Invitation to share views

He who sleeps on his rights should forever hold thy peace

Why must we have this discussion?

  1. The Savannah region is new with few known established structures for non-institutional actors like me and many others to make contributions, evaluate and provide input on major government projects such as the proposed Savannah regional hospital. With the caliber of people from this region that I have seen on some of the Savannah region media platforms, when given the opportunity, will be able to contribute significantly and meaningfully towards the development of the region by bringing their varied knowledge and experiences to bear on the various facets of regional programs and projects such as the Savannah regional hospital.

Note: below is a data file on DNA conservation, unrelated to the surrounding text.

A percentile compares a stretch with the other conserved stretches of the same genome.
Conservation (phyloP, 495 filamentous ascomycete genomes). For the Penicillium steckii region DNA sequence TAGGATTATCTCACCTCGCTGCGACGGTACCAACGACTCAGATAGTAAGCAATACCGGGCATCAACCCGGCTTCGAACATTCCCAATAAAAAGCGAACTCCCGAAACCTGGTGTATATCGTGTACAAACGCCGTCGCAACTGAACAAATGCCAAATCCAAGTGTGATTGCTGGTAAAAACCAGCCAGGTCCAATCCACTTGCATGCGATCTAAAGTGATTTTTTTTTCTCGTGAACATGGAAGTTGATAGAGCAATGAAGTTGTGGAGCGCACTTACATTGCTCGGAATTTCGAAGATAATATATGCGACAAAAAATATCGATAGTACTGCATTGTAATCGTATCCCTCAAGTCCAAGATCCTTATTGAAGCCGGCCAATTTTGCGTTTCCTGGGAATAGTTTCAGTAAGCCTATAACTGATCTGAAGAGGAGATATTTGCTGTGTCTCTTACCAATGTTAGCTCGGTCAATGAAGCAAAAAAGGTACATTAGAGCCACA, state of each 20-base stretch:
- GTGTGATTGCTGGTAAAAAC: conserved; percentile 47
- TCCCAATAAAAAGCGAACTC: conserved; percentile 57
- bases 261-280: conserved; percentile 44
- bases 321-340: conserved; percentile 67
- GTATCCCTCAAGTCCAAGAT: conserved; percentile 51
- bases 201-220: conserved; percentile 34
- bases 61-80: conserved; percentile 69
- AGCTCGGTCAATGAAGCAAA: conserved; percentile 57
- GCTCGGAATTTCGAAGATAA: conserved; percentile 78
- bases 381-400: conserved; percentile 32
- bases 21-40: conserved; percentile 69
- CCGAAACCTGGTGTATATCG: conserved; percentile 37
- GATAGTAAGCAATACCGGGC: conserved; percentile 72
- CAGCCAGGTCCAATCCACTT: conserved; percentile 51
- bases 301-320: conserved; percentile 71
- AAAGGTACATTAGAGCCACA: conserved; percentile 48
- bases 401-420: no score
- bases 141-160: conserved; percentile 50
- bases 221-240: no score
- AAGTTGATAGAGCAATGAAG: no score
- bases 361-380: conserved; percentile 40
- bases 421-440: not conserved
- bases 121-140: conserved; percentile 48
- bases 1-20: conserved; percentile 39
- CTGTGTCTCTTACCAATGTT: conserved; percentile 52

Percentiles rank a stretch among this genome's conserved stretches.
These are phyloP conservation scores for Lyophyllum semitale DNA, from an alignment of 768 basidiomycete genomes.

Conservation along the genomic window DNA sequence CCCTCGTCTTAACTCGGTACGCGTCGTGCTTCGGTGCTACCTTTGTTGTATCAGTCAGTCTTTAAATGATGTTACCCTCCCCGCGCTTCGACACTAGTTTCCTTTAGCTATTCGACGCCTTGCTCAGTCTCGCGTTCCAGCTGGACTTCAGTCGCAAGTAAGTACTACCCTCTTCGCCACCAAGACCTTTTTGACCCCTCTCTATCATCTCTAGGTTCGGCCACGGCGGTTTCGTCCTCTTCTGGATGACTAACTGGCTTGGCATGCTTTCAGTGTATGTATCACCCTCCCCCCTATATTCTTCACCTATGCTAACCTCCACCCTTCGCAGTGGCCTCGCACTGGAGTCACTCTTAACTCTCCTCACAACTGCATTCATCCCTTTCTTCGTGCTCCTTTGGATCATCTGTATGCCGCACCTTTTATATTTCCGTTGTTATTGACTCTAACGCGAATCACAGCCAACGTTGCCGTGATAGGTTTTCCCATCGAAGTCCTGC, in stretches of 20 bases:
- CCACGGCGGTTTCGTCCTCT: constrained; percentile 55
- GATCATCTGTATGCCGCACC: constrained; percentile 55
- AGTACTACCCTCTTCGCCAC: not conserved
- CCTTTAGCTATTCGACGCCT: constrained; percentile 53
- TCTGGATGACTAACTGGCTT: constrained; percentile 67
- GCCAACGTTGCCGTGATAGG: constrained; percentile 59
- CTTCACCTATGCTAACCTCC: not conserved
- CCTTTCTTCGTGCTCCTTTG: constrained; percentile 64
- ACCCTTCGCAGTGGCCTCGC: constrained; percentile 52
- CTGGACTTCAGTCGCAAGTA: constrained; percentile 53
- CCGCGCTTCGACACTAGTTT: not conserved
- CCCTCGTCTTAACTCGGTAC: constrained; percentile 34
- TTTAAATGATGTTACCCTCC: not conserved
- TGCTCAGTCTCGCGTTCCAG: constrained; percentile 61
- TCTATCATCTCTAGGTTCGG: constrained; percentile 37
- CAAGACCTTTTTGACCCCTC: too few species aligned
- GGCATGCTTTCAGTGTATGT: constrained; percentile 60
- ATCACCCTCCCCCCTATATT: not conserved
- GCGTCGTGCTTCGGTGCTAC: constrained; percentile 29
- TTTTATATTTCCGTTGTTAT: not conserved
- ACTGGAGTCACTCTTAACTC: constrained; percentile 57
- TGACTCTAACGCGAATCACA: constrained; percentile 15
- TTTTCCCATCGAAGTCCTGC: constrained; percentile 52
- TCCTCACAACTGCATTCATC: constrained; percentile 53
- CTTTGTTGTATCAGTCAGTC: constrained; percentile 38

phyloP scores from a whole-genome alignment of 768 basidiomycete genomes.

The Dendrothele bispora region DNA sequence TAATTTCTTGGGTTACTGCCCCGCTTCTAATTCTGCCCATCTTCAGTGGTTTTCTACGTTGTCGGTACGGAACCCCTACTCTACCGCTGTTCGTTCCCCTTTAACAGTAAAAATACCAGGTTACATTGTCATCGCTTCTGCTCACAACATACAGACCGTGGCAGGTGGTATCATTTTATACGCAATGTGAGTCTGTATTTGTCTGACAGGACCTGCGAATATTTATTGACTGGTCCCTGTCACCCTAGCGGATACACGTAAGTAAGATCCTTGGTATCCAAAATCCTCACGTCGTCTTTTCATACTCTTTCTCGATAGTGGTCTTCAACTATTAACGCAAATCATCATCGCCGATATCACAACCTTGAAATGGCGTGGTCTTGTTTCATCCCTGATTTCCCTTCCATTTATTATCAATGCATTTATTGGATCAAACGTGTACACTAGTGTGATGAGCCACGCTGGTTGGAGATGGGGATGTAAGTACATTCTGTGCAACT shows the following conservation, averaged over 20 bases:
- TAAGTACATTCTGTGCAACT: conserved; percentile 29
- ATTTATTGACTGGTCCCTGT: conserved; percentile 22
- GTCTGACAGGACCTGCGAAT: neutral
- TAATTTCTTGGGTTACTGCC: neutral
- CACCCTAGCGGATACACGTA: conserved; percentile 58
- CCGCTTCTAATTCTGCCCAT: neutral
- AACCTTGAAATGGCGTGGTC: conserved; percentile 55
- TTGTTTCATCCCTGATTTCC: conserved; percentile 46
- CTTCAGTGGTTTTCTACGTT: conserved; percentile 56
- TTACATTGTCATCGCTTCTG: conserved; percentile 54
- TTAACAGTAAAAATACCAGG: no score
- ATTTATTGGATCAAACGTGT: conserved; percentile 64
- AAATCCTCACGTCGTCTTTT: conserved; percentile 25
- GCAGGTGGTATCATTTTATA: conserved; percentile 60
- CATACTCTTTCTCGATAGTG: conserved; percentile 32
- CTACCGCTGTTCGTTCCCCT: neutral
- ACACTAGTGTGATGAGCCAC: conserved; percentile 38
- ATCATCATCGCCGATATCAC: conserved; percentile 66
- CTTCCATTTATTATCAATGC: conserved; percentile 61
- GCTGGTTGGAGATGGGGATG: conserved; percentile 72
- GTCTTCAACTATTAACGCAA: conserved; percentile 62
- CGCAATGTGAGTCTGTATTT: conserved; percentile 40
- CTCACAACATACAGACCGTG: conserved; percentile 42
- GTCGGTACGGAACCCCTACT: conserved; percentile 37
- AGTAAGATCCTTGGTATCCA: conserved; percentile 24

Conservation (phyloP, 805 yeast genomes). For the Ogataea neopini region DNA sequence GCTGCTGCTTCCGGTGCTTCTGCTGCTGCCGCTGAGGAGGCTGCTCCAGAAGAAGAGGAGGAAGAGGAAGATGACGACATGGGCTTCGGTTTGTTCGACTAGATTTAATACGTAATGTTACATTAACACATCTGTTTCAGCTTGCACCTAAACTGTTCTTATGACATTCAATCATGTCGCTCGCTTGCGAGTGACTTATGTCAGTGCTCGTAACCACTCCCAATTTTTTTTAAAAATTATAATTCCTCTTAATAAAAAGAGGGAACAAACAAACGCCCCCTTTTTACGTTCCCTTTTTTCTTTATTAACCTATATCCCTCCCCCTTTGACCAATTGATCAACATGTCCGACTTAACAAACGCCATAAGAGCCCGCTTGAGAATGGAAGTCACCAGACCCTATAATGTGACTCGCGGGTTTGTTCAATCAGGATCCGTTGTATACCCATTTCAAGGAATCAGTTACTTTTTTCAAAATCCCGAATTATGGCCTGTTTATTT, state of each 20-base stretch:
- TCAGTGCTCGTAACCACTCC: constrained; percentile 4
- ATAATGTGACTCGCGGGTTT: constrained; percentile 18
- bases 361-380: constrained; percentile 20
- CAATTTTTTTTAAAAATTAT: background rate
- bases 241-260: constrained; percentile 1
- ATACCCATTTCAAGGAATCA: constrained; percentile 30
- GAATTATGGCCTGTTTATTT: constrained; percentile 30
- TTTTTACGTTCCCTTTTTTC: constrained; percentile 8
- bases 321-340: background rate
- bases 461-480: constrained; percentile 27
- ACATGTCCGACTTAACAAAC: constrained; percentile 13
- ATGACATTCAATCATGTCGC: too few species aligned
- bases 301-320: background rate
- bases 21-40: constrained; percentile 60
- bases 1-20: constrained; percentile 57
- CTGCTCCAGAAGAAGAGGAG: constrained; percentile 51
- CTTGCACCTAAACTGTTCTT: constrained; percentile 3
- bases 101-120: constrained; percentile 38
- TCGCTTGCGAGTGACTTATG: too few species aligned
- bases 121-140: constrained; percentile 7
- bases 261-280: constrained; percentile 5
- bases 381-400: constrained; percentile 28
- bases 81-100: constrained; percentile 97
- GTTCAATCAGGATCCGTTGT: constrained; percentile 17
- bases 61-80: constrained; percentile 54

2. The decentralized governance system currently in operation in Ghana has the District Assembly as the nucleus of development planning, budgeting, etc. The Regional Coordinating Councils, as the name suggest, only coordinate the programs and activities of the District Assemblies often with little or no input; and pass them on to the Central Government. They are just conveyor belts. There are therefore no adequate built-in capacities at the Regional level to plan and execute major regional projects and programs. Most major regional projects such as the Regional Hospital are conceived and implemented from Accra with little or no consultation or input from the regions. It is therefore imperative that we the people of the region deliberate and bring to the Government’s attention important issues that should be taken into consideration when arriving at decisions that have great impact on the lives of our people.